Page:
Cyclin E, a key regulatory protein controlling the G1 to S phase transition in mammalian cells, is post- translationally modified by neutrophil elastase mediated proteolytic cleavage to generate the low molecular weight isoforms of cyclin E (LMW-E) that are detected in many cancer types. Our laboratory has elucidated several distinct oncological attributes of LMW-E versus full length cyclin E (EL) in breast cancer, using in vitro and in vivo model systems. In this application, using a robust inducible murine transgenic model of LMW-E mediated tumorigenesis, we have mapped some of the early events in the pre-neoplastic mammary gland that gives rise to aggressive tumors with high metastatic potential. These LMW-E oncogenic events permit the induction of sustained tumorigenesis even in the absence of LMW-E expression. These events include induction of DNA damage, upregulation of several genes involved in unregulated DNA replication and G2/M transition, and specific mutations in genes, such as ALK, that is readily targetable. These preliminary results have led to the following three testable hypotheses: (1) expression of LMW-E early in the pre-invasive breast cancer (i.e. ductal carcinoma in situ) results in induction of genomic alteration leading to an invasive carcinoma, (2) LMW-E in a cyclin E knockout model will result in a more aggressive phenotype than overexpression of EL, resulting in increased genomic instability, centrosome amplification and transformability in hMECs, (3) Inhibition of ALK, a secondary oncogenic event to LMW-E induction, early in the neoplastic process can inhibit tumorigenesis and also be used as a target for the treatment of triple negative breast cancers (TNBC) expressing LMW-E. The following aims are designed to test each aspect of these 3 hypotheses:
Aim 1 :Examine the role of cytoplasmic cyclin E in differentiating indolent versus high-risk ductal carcinoma in situ (DCIS).
Aim 2 : Investigate the mechanism of LMW-E mediated DNA damage response and centrosome amplification in the absence of endogenous cyclin E in somatic hMEC models.
Aim 3 : Investigate the role of ALK as a mediator of LMW-E mediated mammary tumorigenesis and as a therapeutic target in TNBC. These studies have the potential to identify LMW-E-induced early oncogenic events and provide the rationale to use LMW-E as a biomarker to identify the DCIS cases which are at high risk for developing invasive cancer. Our studies will show if ALK can be a viable target for the LMW-E overexpressing TNBC patients. Since there are already several ALK inhibitors, which have undergone Phase I-III clinical trials in malignancies other than breast, the translational of these pre-clinical studies to TNBC patients could occur readily.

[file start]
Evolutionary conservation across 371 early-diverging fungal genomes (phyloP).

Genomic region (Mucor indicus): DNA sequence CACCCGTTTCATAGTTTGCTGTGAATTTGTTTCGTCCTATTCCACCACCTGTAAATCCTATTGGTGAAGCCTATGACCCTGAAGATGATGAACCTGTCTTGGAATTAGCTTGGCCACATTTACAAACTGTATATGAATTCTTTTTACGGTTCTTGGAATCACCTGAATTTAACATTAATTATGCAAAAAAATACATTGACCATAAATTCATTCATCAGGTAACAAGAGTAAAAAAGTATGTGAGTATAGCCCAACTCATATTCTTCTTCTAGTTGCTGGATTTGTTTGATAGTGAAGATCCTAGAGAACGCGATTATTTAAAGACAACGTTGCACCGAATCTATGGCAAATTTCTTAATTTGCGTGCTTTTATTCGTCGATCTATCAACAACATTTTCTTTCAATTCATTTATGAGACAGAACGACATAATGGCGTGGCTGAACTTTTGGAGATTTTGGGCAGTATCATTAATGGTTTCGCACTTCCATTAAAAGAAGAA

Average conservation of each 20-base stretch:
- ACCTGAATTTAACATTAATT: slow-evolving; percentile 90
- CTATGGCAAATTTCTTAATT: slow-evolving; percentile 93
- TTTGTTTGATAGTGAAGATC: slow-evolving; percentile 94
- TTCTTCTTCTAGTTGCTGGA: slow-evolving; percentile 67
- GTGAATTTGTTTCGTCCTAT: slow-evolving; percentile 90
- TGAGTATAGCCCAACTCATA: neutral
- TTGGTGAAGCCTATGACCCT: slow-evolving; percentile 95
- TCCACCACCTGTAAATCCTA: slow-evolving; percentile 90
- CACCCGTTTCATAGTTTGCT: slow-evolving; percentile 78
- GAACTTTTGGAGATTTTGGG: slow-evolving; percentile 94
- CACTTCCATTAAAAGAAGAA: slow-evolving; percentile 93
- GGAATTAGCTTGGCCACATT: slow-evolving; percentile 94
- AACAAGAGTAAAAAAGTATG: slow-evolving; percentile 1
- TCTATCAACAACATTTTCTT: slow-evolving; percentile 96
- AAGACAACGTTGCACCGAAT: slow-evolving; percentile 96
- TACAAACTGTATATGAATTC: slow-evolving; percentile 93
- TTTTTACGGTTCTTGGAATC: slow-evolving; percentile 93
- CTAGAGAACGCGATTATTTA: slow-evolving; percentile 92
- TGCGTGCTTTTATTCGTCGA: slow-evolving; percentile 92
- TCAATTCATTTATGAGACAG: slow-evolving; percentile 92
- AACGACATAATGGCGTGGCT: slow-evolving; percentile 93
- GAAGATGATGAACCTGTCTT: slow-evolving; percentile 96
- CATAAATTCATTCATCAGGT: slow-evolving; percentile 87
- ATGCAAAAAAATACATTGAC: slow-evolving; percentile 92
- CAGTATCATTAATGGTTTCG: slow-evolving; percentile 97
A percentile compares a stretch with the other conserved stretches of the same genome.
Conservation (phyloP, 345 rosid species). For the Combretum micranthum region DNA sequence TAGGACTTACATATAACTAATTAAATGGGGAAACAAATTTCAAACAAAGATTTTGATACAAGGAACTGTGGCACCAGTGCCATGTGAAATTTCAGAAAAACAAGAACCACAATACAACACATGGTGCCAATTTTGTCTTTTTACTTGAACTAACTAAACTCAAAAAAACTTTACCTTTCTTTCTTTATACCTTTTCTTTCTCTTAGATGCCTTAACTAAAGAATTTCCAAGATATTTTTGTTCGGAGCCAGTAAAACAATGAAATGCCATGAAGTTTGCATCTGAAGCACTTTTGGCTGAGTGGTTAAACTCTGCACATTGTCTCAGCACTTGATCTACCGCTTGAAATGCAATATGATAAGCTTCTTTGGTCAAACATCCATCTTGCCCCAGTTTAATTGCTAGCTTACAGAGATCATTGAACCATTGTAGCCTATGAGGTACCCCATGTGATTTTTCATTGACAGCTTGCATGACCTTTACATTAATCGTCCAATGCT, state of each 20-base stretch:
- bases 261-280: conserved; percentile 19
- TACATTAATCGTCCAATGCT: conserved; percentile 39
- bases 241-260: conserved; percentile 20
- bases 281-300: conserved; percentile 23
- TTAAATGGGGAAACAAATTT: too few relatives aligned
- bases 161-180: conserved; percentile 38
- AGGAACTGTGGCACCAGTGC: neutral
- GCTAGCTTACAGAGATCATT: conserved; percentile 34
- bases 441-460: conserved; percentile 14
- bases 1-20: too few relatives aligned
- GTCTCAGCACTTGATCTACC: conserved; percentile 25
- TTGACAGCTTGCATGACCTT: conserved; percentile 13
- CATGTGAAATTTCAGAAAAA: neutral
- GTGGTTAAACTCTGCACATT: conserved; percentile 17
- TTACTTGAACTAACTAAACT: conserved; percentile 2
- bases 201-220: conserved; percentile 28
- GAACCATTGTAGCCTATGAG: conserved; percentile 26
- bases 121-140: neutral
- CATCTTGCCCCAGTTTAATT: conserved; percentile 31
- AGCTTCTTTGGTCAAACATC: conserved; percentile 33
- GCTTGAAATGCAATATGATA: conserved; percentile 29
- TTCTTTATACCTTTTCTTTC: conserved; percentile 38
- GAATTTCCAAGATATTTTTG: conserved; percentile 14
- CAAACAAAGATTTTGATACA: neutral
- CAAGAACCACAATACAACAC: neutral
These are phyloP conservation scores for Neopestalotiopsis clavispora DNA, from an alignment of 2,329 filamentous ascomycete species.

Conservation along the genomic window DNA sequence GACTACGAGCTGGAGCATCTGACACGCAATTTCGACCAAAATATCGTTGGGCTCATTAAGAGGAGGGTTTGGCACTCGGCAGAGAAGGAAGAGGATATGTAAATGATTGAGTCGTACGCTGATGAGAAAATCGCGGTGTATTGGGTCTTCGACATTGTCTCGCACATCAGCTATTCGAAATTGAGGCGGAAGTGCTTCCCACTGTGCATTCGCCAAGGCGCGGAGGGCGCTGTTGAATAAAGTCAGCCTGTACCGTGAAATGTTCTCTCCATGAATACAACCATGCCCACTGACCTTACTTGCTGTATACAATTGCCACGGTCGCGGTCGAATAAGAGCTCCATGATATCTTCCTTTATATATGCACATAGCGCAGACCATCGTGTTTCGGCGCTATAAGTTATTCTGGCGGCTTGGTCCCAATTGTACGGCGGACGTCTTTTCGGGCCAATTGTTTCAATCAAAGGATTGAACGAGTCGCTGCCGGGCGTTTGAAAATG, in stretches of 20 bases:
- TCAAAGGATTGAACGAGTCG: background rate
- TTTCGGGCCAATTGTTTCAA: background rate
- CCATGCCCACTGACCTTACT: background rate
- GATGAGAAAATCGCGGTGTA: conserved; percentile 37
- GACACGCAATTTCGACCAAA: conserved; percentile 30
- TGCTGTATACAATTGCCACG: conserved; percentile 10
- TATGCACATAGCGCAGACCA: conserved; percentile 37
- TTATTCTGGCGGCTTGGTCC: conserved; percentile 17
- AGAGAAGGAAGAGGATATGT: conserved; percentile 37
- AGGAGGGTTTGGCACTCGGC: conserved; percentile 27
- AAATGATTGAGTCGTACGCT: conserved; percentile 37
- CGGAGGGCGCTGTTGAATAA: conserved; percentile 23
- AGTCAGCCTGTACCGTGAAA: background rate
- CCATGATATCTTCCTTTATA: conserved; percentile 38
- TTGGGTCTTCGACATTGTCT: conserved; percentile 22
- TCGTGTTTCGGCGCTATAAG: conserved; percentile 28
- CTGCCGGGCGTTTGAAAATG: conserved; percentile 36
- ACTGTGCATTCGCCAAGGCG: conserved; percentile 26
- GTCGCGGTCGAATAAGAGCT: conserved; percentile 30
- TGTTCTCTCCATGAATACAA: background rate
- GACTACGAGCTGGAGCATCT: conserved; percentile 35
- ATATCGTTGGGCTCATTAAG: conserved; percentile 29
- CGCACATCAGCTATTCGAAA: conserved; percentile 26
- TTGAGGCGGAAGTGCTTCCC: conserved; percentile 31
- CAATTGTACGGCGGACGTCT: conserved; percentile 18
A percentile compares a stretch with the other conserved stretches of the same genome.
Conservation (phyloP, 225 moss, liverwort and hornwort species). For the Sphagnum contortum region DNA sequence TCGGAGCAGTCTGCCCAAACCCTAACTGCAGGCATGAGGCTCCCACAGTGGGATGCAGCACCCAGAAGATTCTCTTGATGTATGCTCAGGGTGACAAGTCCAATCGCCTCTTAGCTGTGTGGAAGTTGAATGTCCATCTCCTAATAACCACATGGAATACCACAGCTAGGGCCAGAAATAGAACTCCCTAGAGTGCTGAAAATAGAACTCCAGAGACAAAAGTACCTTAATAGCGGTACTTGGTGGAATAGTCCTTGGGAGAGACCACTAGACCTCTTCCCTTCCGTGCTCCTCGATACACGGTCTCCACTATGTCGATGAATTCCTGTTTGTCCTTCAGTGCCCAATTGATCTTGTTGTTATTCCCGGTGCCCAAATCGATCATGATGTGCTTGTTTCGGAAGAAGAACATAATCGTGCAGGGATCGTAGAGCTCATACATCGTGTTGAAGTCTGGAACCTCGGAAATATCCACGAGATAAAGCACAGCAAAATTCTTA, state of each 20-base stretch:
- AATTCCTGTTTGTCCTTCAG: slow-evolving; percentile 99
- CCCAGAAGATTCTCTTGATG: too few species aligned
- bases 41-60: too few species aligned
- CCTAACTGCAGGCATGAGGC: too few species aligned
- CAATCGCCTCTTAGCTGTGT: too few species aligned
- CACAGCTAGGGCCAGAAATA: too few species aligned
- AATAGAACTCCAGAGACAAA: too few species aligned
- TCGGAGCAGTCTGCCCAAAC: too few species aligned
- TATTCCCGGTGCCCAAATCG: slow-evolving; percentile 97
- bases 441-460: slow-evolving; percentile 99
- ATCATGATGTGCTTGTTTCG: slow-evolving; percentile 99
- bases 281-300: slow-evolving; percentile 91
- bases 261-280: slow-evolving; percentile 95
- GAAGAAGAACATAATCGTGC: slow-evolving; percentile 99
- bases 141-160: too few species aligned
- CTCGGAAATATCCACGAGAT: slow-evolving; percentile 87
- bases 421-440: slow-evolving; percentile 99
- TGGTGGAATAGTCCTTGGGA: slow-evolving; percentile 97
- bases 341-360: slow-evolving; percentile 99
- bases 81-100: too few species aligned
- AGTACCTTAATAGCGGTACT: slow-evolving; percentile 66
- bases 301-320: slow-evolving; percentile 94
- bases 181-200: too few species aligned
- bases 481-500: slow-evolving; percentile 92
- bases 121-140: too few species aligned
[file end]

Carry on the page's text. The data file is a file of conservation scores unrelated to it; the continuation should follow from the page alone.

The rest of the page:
Public Health Relevance

The information gained through the proposed studies could have tremendous clinical relevance for patients with early stage and advanced breast cancer. We already know that LMW-E expression correlates with poor patient outcome; LMW-E expression may also identify those early stage breast cancers, such as ductal carcinoma in situ (DCIS) which are at high risk for invasive recurrence of breast cancer.

National Institute of Health (NIH)
National Cancer Institute (NCI)
Research Project (R01)
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Molecular Oncogenesis Study Section (MONC)
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Willis, Kristine Amalee
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University of Texas MD Anderson Cancer Center
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Caruso, Joseph A; Duong, Mylinh T; Carey, Jason P W et al. (2018) Low-Molecular-Weight Cyclin E in Human Cancer: Cellular Consequences and Opportunities for Targeted Therapies. Cancer Res 78:5481-5491
Chen, Xian; Low, Kwang-Huei; Alexander, Angela et al. (2018) Cyclin E Overexpression Sensitizes Triple-Negative Breast Cancer to Wee1 Kinase Inhibition. Clin Cancer Res 24:6594-6610
Francis, Ashleigh M; Alexander, Angela; Liu, Yanna et al. (2017) CDK4/6 Inhibitors Sensitize Rb-positive Sarcoma Cells to Wee1 Kinase Inhibition through Reversible Cell-Cycle Arrest. Mol Cancer Ther 16:1751-1764